image from Google Photo Frame
I was born and raised in the small village of Ukara. The medicine woman crone delivered me. My mother named me Cupra for the beautiful copper stones we found on the lake’s shore. When I asked where they came from, my father pointed to the mountain and said, “God gives us many gifts.”
When I was ten years old I began to want to go to the mountain and see for myself where the rocks came from. The crone warned, “Do not make God angry or the fish will go away and we will starve.”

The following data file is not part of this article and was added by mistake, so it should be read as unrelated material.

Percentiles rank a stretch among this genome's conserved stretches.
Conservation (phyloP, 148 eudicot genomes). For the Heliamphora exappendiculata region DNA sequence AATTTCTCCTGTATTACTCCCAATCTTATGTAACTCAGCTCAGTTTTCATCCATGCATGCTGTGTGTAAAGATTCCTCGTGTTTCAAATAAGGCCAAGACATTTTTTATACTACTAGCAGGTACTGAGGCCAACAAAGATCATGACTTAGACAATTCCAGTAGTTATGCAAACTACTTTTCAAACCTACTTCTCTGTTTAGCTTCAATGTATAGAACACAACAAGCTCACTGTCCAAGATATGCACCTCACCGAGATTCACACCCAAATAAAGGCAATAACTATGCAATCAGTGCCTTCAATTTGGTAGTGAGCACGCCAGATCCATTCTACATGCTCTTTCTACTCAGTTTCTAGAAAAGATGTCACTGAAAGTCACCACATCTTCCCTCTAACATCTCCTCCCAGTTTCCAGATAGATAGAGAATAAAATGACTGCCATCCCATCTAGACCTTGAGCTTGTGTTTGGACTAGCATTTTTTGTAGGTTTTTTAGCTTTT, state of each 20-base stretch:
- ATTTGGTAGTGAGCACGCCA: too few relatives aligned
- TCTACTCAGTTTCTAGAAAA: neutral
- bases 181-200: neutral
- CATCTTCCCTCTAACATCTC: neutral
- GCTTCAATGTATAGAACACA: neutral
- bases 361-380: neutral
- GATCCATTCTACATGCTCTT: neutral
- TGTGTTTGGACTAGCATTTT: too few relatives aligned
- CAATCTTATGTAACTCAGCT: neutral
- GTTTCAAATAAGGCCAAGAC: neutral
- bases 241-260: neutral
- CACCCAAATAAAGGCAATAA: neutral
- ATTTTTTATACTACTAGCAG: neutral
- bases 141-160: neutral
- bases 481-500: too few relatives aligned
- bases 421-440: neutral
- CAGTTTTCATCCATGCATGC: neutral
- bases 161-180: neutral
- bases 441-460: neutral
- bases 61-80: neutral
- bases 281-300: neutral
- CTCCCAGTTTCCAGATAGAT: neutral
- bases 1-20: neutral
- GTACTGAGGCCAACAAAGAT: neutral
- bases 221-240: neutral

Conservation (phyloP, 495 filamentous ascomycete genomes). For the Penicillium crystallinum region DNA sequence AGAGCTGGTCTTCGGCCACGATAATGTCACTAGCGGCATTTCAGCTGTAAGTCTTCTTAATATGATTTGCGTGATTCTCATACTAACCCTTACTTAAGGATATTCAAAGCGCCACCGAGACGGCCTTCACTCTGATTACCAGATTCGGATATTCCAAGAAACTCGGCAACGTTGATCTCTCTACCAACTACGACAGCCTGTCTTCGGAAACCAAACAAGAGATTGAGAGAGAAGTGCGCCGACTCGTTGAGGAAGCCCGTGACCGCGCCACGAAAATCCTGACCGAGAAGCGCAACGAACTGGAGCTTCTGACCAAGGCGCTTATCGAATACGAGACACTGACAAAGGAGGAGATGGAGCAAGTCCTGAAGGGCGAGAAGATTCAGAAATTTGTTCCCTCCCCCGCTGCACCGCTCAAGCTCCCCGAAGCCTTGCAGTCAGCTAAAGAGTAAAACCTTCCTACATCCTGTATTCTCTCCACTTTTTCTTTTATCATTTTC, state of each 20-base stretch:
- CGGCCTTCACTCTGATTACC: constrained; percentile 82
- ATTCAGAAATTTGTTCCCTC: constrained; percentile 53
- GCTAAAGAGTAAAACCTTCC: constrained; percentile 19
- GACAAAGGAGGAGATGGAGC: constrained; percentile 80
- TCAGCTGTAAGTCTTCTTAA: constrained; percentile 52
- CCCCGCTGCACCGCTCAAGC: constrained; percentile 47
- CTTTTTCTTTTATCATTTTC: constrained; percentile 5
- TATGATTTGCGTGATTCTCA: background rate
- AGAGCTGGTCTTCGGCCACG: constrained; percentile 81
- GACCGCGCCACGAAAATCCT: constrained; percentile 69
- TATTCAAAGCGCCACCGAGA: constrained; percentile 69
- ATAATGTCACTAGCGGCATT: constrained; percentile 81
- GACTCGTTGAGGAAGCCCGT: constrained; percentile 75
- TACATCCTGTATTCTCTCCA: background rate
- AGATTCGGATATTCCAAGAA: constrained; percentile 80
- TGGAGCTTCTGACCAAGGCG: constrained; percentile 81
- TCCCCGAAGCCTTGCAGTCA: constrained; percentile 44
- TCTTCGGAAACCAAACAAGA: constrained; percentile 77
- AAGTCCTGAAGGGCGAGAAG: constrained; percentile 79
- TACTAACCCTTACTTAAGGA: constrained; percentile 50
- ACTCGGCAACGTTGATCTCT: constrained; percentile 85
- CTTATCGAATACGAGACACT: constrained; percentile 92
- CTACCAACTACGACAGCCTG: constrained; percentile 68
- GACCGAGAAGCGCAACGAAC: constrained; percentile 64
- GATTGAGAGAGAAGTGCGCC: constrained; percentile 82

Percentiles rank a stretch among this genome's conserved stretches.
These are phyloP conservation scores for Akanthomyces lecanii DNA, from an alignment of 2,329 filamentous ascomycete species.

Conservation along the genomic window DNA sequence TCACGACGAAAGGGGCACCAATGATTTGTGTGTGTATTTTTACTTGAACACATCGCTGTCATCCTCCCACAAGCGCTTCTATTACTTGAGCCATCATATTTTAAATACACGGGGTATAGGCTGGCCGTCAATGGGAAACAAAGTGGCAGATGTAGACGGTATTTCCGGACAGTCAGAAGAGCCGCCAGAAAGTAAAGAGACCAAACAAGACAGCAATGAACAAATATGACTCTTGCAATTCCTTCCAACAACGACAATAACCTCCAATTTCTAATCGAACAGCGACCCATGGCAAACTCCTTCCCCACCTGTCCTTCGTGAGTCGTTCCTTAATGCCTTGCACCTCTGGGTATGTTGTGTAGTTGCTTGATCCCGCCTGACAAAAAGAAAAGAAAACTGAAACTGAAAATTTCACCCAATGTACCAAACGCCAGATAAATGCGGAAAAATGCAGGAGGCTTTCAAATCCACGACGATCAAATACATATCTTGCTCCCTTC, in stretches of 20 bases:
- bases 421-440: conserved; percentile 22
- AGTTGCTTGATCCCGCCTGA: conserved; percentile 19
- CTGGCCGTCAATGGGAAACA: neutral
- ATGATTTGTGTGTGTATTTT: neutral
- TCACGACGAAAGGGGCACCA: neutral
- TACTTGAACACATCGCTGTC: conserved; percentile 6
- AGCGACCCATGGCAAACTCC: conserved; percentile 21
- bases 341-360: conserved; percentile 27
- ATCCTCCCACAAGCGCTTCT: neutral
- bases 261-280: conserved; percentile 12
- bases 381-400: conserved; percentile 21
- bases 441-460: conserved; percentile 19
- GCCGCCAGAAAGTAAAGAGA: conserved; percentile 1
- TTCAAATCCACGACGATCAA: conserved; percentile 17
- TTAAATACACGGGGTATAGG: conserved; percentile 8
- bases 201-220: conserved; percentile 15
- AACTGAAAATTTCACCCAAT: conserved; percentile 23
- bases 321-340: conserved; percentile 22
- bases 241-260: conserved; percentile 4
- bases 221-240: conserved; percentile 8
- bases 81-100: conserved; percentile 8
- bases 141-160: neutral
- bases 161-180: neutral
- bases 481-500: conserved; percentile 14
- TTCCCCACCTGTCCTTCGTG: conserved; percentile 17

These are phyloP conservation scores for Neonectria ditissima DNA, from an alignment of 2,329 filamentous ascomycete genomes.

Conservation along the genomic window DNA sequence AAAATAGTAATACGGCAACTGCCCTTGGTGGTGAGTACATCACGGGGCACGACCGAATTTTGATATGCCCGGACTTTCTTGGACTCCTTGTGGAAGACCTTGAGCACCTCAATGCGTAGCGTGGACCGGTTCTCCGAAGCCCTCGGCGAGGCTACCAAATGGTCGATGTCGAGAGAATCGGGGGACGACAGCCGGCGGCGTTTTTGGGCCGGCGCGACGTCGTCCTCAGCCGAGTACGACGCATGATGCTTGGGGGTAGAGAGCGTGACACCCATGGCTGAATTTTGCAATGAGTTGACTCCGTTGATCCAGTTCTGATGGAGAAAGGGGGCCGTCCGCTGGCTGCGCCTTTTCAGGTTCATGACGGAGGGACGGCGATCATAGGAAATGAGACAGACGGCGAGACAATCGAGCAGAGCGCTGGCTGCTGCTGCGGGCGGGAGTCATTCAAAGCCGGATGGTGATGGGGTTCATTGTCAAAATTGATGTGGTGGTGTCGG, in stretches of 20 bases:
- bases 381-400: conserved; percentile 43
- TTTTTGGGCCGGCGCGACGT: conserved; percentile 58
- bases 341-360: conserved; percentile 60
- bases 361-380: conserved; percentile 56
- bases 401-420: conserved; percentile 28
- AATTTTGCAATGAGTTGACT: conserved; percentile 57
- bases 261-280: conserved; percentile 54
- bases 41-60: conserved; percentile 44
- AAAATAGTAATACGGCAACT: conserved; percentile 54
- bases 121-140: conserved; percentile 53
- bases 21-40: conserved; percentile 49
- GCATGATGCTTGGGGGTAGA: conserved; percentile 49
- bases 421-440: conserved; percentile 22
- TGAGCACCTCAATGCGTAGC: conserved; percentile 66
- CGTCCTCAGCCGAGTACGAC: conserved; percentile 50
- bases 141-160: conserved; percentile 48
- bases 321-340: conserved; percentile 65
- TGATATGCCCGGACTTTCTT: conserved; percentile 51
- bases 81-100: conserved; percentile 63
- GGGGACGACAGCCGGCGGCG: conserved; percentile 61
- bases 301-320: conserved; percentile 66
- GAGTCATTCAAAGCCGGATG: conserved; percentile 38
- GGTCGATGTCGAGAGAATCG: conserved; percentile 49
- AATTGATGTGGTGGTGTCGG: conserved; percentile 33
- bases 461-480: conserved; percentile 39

At age sixteen, I was reckless enough in my youth to risk God’s wrath. I packed pemmican cakes and set out at dawn’s pink welcome and walked towards the peak of the mountain. It was farther away than it looked. By orange sunset I was exhausted. I lay at God’s feet, wrapped in my sheepskin blanket and slept the sleep of the dead.
I realized taking the winding goat path I found was a way to the top. I ate berries and snared a few rabbits along the way. In two days I reached the top and made camp just as night was falling.
The sky blazed with strange colored dancing lights that whistled the low tune I’d heard a hundred times in my dreams. The crone and my father are wrong. God is not the mountain.
Fandango is the host of Fandango’s Flash Fiction Challenge.